Scotland's land is a precious national resource that is fundamental to our economy, our environment, our wellbeing and our just transition to net zero. We are very fortunate to have great potential in Scotland’s natural world to sequester carbon and to support biodiversity, for example through woodland creation, peatland restoration, energy generation, blue carbon and many other initiatives. These also represent a real opportunity for our rural communities, for investment and for good green jobs and industries of the future.
To bring about a just transition we need to have a framework of law and policy that ensures communities can make the most of these opportunities. This means that not only must we address questions of who owns land, who uses it, and how it is managed, but we must also consider the issue of who is benefitting from land and from investment in it.
Scotland has a proud history of land reform going back to the early days of devolution. In September 2017, the Scottish Government published the Scottish Land Rights and Responsibilities Statement, the first of its kind anywhere in the world. Taking a human rights approach, it sets out a vision of a strong and dynamic relationship between Scotland’s land and its people, where all land contributes to a modern and successful country and where land rights and responsibilities are recognised and fulfilled. Ministers must review the Statement every 5 years, and a revised statement was published in September 2022.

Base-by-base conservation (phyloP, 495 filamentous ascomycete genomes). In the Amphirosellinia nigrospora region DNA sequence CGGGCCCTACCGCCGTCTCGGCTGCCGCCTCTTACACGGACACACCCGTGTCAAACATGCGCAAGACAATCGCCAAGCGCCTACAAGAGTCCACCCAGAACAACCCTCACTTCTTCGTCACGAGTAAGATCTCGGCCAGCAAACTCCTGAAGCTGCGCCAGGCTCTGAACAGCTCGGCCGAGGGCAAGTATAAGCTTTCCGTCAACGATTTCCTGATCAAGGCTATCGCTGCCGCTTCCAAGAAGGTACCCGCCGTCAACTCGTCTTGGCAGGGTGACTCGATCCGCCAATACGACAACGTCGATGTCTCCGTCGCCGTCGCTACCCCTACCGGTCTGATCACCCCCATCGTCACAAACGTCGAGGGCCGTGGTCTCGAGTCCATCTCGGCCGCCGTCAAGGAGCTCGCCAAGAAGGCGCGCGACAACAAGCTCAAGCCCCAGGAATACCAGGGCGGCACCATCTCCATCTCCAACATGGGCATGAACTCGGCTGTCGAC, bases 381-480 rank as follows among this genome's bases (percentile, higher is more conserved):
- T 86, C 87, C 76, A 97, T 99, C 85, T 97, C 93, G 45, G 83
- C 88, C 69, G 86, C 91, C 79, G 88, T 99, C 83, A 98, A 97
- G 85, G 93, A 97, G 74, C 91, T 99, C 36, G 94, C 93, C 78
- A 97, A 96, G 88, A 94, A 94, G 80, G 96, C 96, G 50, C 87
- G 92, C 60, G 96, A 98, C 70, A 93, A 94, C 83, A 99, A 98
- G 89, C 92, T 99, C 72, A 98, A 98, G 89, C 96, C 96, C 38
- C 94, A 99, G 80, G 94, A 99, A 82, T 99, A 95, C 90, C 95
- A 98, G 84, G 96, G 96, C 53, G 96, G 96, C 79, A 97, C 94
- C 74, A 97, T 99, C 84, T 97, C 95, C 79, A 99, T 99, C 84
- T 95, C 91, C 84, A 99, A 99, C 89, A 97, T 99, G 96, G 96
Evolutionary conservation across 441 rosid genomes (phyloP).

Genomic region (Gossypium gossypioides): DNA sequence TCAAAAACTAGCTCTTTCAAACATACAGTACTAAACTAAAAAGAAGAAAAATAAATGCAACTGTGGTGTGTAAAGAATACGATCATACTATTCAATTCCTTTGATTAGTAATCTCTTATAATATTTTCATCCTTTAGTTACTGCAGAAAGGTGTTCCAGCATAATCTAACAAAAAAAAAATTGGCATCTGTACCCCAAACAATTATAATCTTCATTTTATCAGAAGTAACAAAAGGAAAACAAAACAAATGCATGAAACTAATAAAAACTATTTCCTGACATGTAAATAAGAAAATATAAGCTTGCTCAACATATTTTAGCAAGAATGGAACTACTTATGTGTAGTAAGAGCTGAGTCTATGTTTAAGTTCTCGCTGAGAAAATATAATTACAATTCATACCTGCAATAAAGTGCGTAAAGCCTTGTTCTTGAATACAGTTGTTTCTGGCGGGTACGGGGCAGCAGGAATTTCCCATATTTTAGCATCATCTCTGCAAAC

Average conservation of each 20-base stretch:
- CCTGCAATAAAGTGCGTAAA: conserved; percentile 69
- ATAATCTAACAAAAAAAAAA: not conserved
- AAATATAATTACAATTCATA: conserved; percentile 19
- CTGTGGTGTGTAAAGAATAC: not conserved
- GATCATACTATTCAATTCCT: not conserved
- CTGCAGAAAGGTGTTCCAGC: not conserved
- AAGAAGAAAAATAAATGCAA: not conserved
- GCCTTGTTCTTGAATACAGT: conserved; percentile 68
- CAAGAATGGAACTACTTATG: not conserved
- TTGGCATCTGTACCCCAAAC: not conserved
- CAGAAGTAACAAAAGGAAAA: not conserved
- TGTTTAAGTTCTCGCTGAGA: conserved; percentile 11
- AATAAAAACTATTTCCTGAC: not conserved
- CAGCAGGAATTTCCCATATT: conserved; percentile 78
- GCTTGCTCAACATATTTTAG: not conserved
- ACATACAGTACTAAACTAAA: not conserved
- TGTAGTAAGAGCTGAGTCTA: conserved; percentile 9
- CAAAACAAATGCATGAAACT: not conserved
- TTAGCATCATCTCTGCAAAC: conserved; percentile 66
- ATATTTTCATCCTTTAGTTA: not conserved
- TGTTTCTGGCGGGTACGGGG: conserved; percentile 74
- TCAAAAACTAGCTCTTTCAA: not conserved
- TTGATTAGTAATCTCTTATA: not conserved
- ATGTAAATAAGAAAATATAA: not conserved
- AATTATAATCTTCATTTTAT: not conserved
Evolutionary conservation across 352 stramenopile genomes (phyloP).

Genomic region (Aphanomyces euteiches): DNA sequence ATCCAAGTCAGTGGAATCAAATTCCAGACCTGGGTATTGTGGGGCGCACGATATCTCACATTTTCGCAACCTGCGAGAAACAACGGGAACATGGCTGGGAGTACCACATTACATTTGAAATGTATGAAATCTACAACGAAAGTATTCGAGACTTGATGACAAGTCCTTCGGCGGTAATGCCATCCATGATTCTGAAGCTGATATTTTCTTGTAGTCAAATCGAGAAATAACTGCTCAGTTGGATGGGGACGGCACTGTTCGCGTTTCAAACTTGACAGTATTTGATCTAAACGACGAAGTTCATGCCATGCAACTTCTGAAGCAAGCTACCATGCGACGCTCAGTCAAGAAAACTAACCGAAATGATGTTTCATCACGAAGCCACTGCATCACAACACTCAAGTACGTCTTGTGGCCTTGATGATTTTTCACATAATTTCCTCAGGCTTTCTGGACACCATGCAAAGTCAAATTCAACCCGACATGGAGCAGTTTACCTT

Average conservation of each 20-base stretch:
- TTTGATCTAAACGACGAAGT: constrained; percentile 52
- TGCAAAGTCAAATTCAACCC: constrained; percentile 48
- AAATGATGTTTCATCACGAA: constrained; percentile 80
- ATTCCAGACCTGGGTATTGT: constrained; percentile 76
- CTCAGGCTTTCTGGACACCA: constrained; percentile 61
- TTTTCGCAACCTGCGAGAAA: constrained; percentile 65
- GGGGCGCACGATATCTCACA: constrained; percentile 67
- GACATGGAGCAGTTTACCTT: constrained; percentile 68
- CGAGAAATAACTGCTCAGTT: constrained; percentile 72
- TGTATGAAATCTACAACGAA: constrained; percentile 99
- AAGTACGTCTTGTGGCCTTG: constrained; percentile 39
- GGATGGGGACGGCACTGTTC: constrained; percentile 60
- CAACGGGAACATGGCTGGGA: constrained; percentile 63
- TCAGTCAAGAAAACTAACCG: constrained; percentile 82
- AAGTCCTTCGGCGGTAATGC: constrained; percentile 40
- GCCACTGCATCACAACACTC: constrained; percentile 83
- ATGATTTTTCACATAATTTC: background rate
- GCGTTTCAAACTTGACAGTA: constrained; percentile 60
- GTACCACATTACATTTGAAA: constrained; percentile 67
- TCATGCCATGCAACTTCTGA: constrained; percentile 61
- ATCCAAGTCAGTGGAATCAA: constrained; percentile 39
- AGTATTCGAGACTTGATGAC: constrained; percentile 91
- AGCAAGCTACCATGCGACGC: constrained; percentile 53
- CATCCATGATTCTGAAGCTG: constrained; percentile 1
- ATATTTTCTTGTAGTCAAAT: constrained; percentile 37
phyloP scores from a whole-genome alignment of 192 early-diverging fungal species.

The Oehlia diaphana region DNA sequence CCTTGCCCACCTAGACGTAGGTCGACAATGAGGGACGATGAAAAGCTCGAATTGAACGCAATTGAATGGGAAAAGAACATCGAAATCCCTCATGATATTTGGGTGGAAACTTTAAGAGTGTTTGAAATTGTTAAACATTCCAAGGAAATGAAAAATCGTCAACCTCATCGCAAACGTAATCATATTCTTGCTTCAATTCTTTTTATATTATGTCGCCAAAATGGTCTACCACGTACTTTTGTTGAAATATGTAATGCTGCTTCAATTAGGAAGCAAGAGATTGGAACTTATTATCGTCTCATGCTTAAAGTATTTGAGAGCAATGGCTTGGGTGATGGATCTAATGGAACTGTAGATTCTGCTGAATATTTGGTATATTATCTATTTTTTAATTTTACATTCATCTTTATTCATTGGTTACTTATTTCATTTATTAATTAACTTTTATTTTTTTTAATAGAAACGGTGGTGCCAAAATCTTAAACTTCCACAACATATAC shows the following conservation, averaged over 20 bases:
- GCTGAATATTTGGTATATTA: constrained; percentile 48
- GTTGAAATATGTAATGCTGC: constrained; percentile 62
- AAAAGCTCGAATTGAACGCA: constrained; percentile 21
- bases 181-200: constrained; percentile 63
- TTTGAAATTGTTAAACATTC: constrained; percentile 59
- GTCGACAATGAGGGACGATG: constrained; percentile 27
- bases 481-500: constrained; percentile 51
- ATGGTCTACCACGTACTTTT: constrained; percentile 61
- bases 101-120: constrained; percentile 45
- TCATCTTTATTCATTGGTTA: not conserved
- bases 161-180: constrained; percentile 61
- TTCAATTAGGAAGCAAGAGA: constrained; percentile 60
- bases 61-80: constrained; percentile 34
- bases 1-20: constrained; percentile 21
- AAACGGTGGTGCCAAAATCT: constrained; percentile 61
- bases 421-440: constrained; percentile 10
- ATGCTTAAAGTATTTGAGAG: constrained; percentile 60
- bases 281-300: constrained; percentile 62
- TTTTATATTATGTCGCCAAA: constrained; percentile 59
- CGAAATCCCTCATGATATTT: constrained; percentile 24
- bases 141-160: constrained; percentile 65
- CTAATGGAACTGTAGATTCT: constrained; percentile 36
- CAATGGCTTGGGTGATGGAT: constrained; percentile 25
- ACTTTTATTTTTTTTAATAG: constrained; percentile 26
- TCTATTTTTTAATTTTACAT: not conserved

In March 2022 we published our Interim Principles for Responsible Investment in Natural Capital. This set out our ambitions for a values-led, high integrity market for responsible private investment in natural capital, to ensure our local communities and wider society benefit. One of the six Principles we set out is the delivery of public, private and community benefit – we are clear that the benefits of investment should be widely shared.
We are committed to taking forward a new Land Reform Bill to be introduced by 2023, and doubling the Scottish Land Fund by 2026 to £20 million to support community ownership. The new Bill will build on our land reform measures to date and seek to further tackle Scotland’s historically-iniquitous patterns of land ownership – including by addressing issues arising from the scale and concentration of ownership, aiming to introduce a public interest test on transfers of large-scale landholdings. The Bill will also seek to ensure that our land is owned, managed and used in ways that rise to the challenges of today: net zero, nature restoration, and a just transition.